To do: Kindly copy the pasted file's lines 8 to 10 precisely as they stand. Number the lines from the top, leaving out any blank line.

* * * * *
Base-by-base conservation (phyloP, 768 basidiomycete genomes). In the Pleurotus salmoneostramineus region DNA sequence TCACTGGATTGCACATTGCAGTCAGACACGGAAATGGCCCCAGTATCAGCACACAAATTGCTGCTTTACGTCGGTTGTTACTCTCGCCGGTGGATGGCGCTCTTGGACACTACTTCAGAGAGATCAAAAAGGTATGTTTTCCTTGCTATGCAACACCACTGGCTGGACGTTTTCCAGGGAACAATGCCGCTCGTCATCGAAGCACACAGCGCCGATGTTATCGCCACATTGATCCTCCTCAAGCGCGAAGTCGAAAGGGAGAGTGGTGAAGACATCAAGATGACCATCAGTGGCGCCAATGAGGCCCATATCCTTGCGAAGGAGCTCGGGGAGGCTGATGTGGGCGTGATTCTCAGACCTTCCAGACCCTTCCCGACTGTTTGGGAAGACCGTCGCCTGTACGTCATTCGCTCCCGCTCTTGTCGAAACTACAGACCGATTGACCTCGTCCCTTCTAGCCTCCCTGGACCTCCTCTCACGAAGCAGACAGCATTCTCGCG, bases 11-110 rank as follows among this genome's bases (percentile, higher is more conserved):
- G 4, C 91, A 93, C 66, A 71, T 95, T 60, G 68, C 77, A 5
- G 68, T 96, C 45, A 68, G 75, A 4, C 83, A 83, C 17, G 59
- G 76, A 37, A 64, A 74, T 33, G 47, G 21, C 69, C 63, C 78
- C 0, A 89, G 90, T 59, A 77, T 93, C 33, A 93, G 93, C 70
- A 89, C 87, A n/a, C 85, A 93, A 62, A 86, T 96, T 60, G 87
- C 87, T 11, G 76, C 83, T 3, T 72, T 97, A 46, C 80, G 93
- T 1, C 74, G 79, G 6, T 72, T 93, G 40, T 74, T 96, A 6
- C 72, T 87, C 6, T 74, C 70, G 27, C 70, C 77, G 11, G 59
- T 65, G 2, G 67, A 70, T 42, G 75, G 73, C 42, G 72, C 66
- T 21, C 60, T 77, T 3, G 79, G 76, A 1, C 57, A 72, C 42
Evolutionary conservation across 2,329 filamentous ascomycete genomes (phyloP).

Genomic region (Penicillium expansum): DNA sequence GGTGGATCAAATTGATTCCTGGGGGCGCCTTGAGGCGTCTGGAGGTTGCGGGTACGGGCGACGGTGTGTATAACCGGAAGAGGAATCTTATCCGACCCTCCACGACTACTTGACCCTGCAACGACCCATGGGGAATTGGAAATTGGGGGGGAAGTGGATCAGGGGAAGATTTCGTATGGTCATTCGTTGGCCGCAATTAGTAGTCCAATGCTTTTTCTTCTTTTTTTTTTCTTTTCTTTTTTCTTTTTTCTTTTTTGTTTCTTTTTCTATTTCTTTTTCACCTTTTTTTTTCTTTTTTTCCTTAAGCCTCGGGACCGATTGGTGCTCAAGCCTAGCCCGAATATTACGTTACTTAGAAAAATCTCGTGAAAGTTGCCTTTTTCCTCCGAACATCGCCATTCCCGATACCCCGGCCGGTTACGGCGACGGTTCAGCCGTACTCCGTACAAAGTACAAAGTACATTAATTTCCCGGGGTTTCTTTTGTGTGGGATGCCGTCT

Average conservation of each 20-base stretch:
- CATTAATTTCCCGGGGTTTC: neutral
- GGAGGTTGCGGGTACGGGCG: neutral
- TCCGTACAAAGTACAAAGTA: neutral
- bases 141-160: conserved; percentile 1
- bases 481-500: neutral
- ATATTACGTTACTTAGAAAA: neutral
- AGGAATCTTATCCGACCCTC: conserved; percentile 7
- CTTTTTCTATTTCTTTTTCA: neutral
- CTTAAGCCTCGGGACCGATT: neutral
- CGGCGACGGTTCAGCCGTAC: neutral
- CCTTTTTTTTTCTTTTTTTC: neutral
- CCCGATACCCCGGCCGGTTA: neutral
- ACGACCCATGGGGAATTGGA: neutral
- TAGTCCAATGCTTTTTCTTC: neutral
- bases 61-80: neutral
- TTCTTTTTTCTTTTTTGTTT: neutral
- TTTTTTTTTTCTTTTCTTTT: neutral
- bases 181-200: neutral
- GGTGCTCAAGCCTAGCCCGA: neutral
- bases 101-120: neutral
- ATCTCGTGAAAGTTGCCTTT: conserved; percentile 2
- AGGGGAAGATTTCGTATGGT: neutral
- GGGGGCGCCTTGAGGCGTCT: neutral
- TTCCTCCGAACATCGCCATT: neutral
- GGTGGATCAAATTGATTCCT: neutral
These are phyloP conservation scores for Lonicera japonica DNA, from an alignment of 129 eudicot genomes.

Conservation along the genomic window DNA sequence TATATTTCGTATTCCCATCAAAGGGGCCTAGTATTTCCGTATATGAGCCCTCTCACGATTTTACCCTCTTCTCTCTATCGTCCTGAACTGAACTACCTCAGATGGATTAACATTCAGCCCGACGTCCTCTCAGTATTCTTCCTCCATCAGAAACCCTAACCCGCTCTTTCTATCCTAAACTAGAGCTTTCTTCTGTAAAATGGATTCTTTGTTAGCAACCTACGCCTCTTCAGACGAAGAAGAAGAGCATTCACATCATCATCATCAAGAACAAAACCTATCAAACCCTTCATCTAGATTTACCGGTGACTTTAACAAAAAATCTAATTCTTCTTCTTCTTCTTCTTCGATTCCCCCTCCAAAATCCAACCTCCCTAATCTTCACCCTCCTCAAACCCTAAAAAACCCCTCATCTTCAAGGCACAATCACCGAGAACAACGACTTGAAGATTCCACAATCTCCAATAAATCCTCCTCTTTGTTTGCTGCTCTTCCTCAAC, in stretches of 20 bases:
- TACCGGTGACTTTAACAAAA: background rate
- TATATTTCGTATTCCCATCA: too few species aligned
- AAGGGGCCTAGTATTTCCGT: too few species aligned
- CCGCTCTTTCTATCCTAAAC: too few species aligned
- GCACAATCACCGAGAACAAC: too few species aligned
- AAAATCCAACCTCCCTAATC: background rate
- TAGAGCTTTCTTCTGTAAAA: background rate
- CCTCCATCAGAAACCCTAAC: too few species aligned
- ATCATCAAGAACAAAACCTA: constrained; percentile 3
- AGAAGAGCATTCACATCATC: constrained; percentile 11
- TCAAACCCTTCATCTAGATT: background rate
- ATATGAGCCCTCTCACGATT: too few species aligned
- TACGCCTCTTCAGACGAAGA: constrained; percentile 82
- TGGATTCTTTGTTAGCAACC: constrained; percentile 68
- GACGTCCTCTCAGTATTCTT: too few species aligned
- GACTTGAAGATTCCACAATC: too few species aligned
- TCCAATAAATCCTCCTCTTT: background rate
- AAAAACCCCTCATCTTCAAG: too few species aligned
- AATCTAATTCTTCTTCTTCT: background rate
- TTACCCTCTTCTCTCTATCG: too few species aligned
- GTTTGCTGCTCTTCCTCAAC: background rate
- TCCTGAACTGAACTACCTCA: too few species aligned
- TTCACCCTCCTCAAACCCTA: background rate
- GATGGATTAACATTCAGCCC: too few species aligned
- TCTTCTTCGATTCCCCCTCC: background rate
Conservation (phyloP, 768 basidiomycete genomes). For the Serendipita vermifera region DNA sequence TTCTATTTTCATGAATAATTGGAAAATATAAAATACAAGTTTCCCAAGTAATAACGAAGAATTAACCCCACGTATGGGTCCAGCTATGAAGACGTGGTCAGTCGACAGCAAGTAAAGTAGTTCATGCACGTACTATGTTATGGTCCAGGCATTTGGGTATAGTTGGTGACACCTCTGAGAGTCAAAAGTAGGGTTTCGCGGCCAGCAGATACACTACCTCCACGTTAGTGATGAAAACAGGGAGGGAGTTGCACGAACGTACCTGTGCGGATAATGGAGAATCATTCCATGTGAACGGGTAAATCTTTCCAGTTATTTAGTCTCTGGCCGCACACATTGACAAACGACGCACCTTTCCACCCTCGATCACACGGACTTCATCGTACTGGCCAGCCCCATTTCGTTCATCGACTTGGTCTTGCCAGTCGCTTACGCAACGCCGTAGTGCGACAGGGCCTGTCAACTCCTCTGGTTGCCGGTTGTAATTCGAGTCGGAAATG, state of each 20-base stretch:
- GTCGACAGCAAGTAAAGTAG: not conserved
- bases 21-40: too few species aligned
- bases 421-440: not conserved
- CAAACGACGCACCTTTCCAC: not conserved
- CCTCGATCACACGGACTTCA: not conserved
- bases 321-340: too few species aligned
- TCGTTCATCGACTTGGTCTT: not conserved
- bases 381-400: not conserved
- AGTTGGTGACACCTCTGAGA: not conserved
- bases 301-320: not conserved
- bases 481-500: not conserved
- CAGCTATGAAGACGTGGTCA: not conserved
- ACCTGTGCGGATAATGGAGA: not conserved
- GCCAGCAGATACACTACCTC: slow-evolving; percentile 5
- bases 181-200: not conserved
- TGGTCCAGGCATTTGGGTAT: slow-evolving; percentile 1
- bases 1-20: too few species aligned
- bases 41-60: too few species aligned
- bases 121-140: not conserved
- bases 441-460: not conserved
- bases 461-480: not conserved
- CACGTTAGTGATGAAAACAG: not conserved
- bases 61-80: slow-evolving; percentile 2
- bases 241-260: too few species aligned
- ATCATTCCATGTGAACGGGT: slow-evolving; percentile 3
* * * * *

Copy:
- T 1, C 74, G 79, G 6, T 72, T 93, G 40, T 74, T 96, A 6
- C 72, T 87, C 6, T 74, C 70, G 27, C 70, C 77, G 11, G 59
- T 65, G 2, G 67, A 70, T 42, G 75, G 73, C 42, G 72, C 66